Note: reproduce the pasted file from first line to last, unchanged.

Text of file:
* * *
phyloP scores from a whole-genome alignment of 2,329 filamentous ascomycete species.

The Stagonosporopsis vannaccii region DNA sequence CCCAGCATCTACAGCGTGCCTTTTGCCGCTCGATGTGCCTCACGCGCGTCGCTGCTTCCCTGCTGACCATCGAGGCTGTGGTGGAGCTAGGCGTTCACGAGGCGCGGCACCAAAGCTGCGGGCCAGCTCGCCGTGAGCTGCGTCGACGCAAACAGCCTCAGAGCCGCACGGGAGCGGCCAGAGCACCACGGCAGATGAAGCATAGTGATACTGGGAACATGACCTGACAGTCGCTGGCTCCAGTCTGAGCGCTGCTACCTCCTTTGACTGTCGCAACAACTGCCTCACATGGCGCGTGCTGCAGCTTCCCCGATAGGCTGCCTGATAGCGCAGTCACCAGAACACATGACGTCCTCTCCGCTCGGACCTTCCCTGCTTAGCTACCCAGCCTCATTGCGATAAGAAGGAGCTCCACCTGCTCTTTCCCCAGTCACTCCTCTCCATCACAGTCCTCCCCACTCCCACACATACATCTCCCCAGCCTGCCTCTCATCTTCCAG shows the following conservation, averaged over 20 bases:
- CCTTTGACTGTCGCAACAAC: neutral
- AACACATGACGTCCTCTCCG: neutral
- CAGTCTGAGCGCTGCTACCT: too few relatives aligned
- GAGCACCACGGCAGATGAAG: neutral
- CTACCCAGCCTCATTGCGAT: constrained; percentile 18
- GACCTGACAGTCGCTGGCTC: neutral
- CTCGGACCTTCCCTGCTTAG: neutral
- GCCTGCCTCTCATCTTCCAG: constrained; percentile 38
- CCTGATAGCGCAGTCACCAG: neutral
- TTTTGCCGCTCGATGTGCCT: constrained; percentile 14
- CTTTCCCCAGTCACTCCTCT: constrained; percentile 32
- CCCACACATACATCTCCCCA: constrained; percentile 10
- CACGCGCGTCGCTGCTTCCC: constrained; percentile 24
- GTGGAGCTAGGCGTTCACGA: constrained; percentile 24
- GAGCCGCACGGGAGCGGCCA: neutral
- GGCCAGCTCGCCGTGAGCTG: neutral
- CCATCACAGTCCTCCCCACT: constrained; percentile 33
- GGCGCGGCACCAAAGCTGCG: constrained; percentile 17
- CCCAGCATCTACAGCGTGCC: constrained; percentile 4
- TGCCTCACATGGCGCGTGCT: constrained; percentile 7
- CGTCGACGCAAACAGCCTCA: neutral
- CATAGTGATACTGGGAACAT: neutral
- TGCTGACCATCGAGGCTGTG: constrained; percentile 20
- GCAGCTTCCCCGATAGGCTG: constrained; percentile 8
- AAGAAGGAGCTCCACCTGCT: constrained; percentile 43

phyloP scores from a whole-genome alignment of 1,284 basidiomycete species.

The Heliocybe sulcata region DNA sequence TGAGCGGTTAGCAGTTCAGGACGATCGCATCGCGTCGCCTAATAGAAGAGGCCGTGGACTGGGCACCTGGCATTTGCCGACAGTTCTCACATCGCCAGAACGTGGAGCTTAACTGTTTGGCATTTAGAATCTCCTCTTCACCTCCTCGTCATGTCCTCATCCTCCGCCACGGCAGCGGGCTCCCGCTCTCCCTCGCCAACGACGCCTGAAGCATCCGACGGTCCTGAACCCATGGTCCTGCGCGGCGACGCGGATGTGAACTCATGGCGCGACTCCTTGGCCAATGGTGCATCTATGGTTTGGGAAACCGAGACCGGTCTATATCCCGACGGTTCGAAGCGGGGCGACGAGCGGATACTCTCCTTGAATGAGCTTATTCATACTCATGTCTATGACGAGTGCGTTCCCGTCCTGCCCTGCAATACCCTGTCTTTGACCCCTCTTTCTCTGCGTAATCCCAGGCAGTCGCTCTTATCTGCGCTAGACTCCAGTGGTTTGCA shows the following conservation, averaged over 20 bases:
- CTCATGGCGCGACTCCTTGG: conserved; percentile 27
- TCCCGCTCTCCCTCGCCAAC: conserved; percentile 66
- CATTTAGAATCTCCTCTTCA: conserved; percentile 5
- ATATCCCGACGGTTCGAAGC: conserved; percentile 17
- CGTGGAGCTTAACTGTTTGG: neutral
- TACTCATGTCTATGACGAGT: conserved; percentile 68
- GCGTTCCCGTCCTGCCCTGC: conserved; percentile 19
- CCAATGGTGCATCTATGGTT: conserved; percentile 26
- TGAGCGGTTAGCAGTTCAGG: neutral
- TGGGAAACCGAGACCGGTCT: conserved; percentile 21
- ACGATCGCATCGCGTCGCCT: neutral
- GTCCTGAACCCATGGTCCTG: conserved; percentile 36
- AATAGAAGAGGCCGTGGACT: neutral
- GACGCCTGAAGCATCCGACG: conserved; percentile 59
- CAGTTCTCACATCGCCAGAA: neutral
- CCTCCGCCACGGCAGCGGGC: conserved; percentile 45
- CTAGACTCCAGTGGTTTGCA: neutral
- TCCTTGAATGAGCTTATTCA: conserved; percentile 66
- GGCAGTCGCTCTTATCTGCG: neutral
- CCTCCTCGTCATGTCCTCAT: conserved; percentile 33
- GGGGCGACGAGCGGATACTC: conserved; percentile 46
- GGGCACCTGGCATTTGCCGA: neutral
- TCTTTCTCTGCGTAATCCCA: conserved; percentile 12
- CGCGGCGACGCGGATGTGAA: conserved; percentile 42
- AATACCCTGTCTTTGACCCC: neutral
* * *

phyloP scores from a whole-genome alignment of 2,329 filamentous ascomycete species.

The Stagonosporopsis vannaccii region DNA sequence CCCAGCATCTACAGCGTGCCTTTTGCCGCTCGATGTGCCTCACGCGCGTCGCTGCTTCCCTGCTGACCATCGAGGCTGTGGTGGAGCTAGGCGTTCACGAGGCGCGGCACCAAAGCTGCGGGCCAGCTCGCCGTGAGCTGCGTCGACGCAAACAGCCTCAGAGCCGCACGGGAGCGGCCAGAGCACCACGGCAGATGAAGCATAGTGATACTGGGAACATGACCTGACAGTCGCTGGCTCCAGTCTGAGCGCTGCTACCTCCTTTGACTGTCGCAACAACTGCCTCACATGGCGCGTGCTGCAGCTTCCCCGATAGGCTGCCTGATAGCGCAGTCACCAGAACACATGACGTCCTCTCCGCTCGGACCTTCCCTGCTTAGCTACCCAGCCTCATTGCGATAAGAAGGAGCTCCACCTGCTCTTTCCCCAGTCACTCCTCTCCATCACAGTCCTCCCCACTCCCACACATACATCTCCCCAGCCTGCCTCTCATCTTCCAG shows the following conservation, averaged over 20 bases:
- CCTTTGACTGTCGCAACAAC: neutral
- AACACATGACGTCCTCTCCG: neutral
- CAGTCTGAGCGCTGCTACCT: too few relatives aligned
- GAGCACCACGGCAGATGAAG: neutral
- CTACCCAGCCTCATTGCGAT: constrained; percentile 18
- GACCTGACAGTCGCTGGCTC: neutral
- CTCGGACCTTCCCTGCTTAG: neutral
- GCCTGCCTCTCATCTTCCAG: constrained; percentile 38
- CCTGATAGCGCAGTCACCAG: neutral
- TTTTGCCGCTCGATGTGCCT: constrained; percentile 14
- CTTTCCCCAGTCACTCCTCT: constrained; percentile 32
- CCCACACATACATCTCCCCA: constrained; percentile 10
- CACGCGCGTCGCTGCTTCCC: constrained; percentile 24
- GTGGAGCTAGGCGTTCACGA: constrained; percentile 24
- GAGCCGCACGGGAGCGGCCA: neutral
- GGCCAGCTCGCCGTGAGCTG: neutral
- CCATCACAGTCCTCCCCACT: constrained; percentile 33
- GGCGCGGCACCAAAGCTGCG: constrained; percentile 17
- CCCAGCATCTACAGCGTGCC: constrained; percentile 4
- TGCCTCACATGGCGCGTGCT: constrained; percentile 7
- CGTCGACGCAAACAGCCTCA: neutral
- CATAGTGATACTGGGAACAT: neutral
- TGCTGACCATCGAGGCTGTG: constrained; percentile 20
- GCAGCTTCCCCGATAGGCTG: constrained; percentile 8
- AAGAAGGAGCTCCACCTGCT: constrained; percentile 43

phyloP scores from a whole-genome alignment of 1,284 basidiomycete species.

The Heliocybe sulcata region DNA sequence TGAGCGGTTAGCAGTTCAGGACGATCGCATCGCGTCGCCTAATAGAAGAGGCCGTGGACTGGGCACCTGGCATTTGCCGACAGTTCTCACATCGCCAGAACGTGGAGCTTAACTGTTTGGCATTTAGAATCTCCTCTTCACCTCCTCGTCATGTCCTCATCCTCCGCCACGGCAGCGGGCTCCCGCTCTCCCTCGCCAACGACGCCTGAAGCATCCGACGGTCCTGAACCCATGGTCCTGCGCGGCGACGCGGATGTGAACTCATGGCGCGACTCCTTGGCCAATGGTGCATCTATGGTTTGGGAAACCGAGACCGGTCTATATCCCGACGGTTCGAAGCGGGGCGACGAGCGGATACTCTCCTTGAATGAGCTTATTCATACTCATGTCTATGACGAGTGCGTTCCCGTCCTGCCCTGCAATACCCTGTCTTTGACCCCTCTTTCTCTGCGTAATCCCAGGCAGTCGCTCTTATCTGCGCTAGACTCCAGTGGTTTGCA shows the following conservation, averaged over 20 bases:
- CTCATGGCGCGACTCCTTGG: conserved; percentile 27
- TCCCGCTCTCCCTCGCCAAC: conserved; percentile 66
- CATTTAGAATCTCCTCTTCA: conserved; percentile 5
- ATATCCCGACGGTTCGAAGC: conserved; percentile 17
- CGTGGAGCTTAACTGTTTGG: neutral
- TACTCATGTCTATGACGAGT: conserved; percentile 68
- GCGTTCCCGTCCTGCCCTGC: conserved; percentile 19
- CCAATGGTGCATCTATGGTT: conserved; percentile 26
- TGAGCGGTTAGCAGTTCAGG: neutral
- TGGGAAACCGAGACCGGTCT: conserved; percentile 21
- ACGATCGCATCGCGTCGCCT: neutral
- GTCCTGAACCCATGGTCCTG: conserved; percentile 36
- AATAGAAGAGGCCGTGGACT: neutral
- GACGCCTGAAGCATCCGACG: conserved; percentile 59
- CAGTTCTCACATCGCCAGAA: neutral
- CCTCCGCCACGGCAGCGGGC: conserved; percentile 45
- CTAGACTCCAGTGGTTTGCA: neutral
- TCCTTGAATGAGCTTATTCA: conserved; percentile 66
- GGCAGTCGCTCTTATCTGCG: neutral
- CCTCCTCGTCATGTCCTCAT: conserved; percentile 33
- GGGGCGACGAGCGGATACTC: conserved; percentile 46
- GGGCACCTGGCATTTGCCGA: neutral
- TCTTTCTCTGCGTAATCCCA: conserved; percentile 12
- CGCGGCGACGCGGATGTGAA: conserved; percentile 42
- AATACCCTGTCTTTGACCCC: neutral